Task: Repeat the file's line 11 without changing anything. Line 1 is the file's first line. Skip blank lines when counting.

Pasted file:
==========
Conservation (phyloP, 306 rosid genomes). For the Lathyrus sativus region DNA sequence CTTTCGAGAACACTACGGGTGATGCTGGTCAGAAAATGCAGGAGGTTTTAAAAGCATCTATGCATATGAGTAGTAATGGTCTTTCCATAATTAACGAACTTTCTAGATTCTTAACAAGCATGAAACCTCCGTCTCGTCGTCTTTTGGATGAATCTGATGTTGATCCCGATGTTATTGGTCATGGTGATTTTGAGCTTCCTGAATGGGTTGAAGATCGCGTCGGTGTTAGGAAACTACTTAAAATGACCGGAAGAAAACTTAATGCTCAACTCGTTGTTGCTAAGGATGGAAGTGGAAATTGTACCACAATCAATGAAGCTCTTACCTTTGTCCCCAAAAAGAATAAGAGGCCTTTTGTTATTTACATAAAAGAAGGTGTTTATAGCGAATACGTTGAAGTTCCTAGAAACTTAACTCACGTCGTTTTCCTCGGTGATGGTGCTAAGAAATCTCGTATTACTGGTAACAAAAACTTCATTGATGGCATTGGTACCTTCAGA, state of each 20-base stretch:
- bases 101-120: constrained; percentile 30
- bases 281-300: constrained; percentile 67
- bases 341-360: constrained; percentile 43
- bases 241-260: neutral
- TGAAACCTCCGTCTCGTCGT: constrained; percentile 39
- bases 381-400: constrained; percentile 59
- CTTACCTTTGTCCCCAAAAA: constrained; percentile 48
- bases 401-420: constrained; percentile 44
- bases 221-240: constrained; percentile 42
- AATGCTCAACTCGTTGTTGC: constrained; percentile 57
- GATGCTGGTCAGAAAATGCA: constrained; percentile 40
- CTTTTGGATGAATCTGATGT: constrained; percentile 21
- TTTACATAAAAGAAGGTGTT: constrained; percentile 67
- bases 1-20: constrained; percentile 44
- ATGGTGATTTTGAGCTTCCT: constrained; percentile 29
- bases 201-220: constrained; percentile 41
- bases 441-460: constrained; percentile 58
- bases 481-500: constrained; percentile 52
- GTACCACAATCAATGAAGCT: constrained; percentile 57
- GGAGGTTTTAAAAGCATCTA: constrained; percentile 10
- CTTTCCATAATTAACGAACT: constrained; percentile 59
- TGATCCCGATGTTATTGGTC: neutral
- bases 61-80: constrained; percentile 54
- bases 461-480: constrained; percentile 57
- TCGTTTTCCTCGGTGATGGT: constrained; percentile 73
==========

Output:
- AATGCTCAACTCGTTGTTGC: constrained; percentile 57